We believe that it’s incredibly important to talk about anxiety, because it is one of the most common things that people are currently seeking treatment for, especially at our clinic.
Some of the sufferers that we have worked with had been given an official diagnosis of ‘anxiety’ from a healthcare professional but many were self-diagnosed. All talked about their anxiety as something that they were plagued with on a daily basis and something that caused huge disruption to their everyday lives.
So, what is anxiety?
“Anxiety is a type of fear usually associated with the thought of a threat or something going wrong in the future, but can also arise from something happening right now.” – Mental Health Foundation
Everyone has feelings of anxiety at some point in their life and it can affect people in different ways at different times. There can be identifiable causes for anxiety – exam time at school/college/university, your driving test, changing jobs, moving house, going through a divorce, money worries, having a baby or when facing surgery, for example, or (and something we saw more commonly), as a result of unprocessed trauma. It is when the sense of fear and worry becomes more than just that, and turns into anxiety which interferes and impacts with daily life, that it becomes a serious mental illness.
The hard truth about anxiety…
When we first realise that we’re anxious, we set to work on trying to identify what might be causing us distress and worry, but the thing is, there is always something to worry about. In some ways, this method of seeking understanding is effective because we quickly identify something that is bothering us and then focus our attention on trying to resolve it. For example, if we realise that we are worried about getting somewhere on time, we spend time on planning our route, checking timetables and doing what we can to alleviate that distress and it works. Well, temporarily… We do find that we feel a little better once we’ve done this because we’ve taken control of our emotions and tried to find a solution to our distress, but the thing that no one tells you is that anxiety just exists. Anxiety will latch itself onto anything, so there will always be something for you to focus your attention on to justify its existence. That’s why many sufferers describe just feeling anxious a lot, without even necessarily having any specific significant thing to worry about; the anxiety sits within the body and feels impossible to shift.
When we are feeling anxious, we can often list symptoms that describe how we are feeling, with some of these including:
- Rapid and/or irregular heartbeat (palpitations)
- Fast breathing (Hyperventilation)
- Tight chest/discomfort (restricted air flow)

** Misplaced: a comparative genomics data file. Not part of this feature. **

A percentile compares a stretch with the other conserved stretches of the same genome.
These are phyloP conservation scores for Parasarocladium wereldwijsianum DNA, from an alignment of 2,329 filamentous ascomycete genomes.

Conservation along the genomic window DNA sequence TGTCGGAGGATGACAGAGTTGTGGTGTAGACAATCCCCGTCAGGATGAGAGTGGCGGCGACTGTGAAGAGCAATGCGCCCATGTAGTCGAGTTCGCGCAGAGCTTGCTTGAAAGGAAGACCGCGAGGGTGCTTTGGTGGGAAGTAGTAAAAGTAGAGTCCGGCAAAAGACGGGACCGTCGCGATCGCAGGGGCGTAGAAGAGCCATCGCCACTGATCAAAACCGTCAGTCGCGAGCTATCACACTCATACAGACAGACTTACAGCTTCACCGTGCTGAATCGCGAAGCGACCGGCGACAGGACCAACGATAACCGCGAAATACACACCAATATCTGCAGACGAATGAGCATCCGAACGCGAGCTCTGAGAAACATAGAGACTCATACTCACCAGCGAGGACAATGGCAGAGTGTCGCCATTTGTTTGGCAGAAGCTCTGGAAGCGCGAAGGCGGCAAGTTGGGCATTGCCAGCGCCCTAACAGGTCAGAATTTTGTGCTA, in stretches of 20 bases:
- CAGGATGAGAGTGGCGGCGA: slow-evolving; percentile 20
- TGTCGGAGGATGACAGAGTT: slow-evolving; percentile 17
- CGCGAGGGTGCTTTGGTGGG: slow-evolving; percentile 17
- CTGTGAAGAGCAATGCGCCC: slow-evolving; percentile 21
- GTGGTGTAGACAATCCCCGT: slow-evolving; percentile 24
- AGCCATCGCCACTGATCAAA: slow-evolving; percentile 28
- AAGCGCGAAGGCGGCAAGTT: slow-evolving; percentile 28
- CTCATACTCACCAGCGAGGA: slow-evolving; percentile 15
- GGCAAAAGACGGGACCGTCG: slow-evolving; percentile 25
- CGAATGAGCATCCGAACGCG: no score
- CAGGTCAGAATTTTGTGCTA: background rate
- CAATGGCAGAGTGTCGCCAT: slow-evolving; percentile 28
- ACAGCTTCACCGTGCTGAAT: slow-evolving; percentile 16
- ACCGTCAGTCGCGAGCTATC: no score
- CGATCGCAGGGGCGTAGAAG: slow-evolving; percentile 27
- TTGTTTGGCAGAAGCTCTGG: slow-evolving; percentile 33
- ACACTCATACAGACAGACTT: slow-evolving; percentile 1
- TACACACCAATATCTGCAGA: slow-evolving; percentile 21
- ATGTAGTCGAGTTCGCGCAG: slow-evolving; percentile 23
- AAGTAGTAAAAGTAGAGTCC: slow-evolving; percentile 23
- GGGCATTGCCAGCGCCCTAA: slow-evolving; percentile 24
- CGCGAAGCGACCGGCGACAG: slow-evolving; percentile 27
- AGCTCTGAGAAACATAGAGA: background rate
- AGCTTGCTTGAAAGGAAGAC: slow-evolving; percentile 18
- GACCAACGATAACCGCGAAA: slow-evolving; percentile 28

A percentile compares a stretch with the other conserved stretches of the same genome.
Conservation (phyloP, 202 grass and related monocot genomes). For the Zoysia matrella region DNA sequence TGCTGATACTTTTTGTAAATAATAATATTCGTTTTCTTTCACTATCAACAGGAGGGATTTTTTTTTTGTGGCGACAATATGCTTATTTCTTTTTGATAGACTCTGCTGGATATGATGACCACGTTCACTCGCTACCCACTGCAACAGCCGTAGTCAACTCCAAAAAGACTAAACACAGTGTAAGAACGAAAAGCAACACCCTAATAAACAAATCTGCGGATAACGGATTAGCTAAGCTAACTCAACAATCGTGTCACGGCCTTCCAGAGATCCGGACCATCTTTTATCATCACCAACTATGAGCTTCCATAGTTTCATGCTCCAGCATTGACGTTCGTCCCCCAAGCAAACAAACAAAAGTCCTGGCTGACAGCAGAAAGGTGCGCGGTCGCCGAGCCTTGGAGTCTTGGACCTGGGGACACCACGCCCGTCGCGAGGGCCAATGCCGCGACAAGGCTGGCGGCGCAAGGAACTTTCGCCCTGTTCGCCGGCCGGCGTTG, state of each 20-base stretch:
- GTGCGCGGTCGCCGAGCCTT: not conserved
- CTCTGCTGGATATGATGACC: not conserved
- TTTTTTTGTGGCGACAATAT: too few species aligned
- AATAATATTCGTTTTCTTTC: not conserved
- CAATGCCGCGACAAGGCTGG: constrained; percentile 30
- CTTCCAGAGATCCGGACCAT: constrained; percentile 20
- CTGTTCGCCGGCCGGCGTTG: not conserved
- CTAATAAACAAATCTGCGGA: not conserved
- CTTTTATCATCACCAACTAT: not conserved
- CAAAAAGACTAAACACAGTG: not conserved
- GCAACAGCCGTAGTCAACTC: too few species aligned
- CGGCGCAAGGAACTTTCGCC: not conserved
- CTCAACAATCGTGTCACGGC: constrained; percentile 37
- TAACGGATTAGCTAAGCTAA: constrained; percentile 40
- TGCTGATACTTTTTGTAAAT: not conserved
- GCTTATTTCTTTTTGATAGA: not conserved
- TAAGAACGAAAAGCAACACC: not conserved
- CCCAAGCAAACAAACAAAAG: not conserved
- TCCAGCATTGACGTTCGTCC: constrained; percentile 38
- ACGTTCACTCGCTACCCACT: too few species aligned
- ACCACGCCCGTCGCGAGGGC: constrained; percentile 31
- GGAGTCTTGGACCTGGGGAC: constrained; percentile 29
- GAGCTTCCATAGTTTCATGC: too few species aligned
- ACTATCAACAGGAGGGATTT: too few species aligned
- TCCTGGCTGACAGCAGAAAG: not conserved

- Weakened or tense muscles
- Churning feeling in your stomach/feeling nauseous
- Tension headaches
- Dizziness/feeling faint
- Tingling in hands and feet
- Difficulty swallowing/dry mouth
- Sleep disturbance/feeling fatigued
- Feeling irritable and fatigued
- Feelings of panic
- Grinding/clenching your teeth
- Frequent urination
- Thinking the worst
- Feelings of apprehension or dread
- Feeling you are “going crazy”
- Feeling tense and nervous (unable to relax)
- Feeling overwhelmed
- Thinking you might actually die
- Thinking you are losing control or have lost touch with reality
- Feeling detached from your mind and body
- Feeling that people are looking, laughing and judging you
- Feeling you want to run away
- Feeling depressed (including hopelessness, not wanting to eat, lethargy)
- Inability to concentrate
- Loss of self-confidence
- Avoidance, social withdrawal and isolation (staying at home and avoiding going out as much as possible)
- Difficulty in performing normal activities of daily life
- Self-destructive “nervous” habits (nail biting, skin picking, pulling your hair out)
- Comfort eating
- Drinking alcohol or using drugs excessively
- For those with an eating disorder: frequently weighing themselves, exercising to excess and checking their appearance in mirrors or under-checking and avoiding mirrors
- Restlessness or fidgeting
But did you know that so often what we perceive as anxiety, is actually fear?
If we have experienced trauma (which we believe is responsible for 90% of mental health problems faced today), then quite often we can find ourselves stuck in a fear cycle of flight, fight or freeze and so many of the symptoms of living in these states are similar to how we would describe anxiety. Compassion and kindness are so often the key to resolving or healing most conflicts, both within ourselves and externally. The more that we focus our attention on nurturing a compassionate approach, the more that we aid our own healing.
Symptoms of anxiety aren’t something that are going to disappear overnight but with time and patience, we can learn to cultivate a more loving response to ourselves and this helps us to heal. Professional help – whether that’s cognitive behavioural therapy (CBT), counselling, prescribed medication or other forms of therapy – is vital, alongside self-help (such as journalling, communicating with your support network, resourcing yourself with books and podcasts from specialists, learning relaxation techniques such as yoga, meditation and aromatherapy).
Remember, you do not need an official diagnosis to seek support, you can just intuitively know that something isn’t right. If this sounds like you, contact us today via email: firstname.lastname@example.org or give us a call on 0845 603 6530 to speak to our amazing advice team.